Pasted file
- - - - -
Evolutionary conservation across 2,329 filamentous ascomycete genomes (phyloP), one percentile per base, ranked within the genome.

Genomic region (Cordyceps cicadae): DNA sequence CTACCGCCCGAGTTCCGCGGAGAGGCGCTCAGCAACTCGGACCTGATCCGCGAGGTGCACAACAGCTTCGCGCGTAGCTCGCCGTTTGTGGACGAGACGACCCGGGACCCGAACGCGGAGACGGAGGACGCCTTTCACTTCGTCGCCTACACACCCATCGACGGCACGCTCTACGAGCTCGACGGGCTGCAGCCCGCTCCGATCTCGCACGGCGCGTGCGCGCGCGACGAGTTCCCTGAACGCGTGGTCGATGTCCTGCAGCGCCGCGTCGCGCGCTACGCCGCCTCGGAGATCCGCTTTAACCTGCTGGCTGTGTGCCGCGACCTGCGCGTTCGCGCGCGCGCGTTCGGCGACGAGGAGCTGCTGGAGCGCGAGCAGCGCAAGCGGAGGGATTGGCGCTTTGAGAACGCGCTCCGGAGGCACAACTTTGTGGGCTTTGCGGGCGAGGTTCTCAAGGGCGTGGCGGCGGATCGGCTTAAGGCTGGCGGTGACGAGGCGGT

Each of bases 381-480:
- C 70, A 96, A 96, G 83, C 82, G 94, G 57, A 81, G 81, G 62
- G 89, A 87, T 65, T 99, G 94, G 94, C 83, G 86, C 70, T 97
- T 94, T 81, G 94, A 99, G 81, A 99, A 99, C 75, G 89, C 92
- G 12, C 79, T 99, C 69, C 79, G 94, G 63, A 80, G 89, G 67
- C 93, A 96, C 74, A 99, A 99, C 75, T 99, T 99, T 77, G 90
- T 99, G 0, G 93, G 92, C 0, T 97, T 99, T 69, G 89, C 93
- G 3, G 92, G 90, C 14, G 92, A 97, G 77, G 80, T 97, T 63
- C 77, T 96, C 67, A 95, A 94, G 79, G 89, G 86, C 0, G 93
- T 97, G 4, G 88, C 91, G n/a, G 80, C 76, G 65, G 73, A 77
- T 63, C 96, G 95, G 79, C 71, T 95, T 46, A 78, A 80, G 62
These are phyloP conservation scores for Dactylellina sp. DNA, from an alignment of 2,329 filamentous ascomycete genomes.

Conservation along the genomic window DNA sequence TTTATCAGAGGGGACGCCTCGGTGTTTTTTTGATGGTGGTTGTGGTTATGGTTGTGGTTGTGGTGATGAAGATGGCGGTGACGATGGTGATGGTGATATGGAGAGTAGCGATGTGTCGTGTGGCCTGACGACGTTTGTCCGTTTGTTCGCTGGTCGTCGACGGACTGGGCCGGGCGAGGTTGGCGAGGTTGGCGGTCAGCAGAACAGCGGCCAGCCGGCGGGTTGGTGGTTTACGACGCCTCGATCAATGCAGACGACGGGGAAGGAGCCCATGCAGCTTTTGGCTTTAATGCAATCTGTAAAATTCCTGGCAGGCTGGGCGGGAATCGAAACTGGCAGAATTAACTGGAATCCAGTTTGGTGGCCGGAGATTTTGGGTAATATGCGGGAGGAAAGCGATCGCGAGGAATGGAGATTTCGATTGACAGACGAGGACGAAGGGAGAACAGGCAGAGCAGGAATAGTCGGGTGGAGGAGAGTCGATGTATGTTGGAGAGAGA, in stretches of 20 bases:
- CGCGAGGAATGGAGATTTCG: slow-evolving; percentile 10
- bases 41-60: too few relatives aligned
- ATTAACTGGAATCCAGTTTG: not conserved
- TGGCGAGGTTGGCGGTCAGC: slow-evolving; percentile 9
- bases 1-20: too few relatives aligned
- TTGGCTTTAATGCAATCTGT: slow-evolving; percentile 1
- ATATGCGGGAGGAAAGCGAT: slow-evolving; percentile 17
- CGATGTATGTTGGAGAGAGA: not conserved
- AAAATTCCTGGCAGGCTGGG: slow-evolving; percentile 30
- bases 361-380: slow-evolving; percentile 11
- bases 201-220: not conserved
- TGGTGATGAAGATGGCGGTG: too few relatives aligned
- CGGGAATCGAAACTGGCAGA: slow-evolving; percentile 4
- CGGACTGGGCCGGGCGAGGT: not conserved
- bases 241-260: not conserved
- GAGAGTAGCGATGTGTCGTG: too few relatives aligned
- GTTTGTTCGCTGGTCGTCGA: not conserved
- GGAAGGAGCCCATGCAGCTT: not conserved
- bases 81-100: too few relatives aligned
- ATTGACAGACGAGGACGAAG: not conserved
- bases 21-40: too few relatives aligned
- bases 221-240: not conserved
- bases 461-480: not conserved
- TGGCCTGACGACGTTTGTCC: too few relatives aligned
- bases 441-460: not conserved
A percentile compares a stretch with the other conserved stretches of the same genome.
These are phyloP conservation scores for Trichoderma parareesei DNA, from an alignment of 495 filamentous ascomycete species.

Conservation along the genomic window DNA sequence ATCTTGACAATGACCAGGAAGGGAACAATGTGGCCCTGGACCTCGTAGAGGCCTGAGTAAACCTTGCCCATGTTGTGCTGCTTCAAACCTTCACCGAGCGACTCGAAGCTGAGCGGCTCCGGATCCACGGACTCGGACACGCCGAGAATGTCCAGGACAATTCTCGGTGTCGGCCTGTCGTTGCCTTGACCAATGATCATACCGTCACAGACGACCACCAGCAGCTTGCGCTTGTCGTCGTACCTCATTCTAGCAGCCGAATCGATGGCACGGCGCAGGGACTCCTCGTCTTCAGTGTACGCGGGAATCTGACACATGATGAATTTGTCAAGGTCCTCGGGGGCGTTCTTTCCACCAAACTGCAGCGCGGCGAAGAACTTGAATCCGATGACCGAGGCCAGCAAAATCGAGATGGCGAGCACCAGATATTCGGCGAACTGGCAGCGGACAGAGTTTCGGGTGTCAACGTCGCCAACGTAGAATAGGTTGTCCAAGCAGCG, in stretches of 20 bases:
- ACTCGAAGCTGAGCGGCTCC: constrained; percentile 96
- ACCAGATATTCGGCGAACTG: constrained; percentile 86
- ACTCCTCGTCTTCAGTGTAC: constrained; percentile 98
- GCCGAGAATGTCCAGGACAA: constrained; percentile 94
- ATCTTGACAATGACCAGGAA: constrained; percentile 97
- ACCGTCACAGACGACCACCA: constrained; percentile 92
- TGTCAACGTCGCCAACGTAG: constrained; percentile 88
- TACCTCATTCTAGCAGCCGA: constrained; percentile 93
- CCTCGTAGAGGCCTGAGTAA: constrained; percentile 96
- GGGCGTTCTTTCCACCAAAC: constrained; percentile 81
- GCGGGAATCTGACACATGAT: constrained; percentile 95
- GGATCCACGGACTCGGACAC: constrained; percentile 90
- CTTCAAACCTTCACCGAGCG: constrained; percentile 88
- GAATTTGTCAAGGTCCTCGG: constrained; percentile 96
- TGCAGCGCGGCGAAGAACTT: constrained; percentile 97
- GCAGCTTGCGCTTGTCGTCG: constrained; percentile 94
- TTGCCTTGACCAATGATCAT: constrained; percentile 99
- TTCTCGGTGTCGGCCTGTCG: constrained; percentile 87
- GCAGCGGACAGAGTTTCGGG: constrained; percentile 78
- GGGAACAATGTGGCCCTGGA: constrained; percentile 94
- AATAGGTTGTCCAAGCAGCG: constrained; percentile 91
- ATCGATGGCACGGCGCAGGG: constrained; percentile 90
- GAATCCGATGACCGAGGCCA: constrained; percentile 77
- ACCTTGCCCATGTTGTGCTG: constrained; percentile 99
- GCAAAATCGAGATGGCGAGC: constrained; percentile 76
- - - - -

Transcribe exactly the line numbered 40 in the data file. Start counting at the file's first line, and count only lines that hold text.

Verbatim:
- bases 441-460: not conserved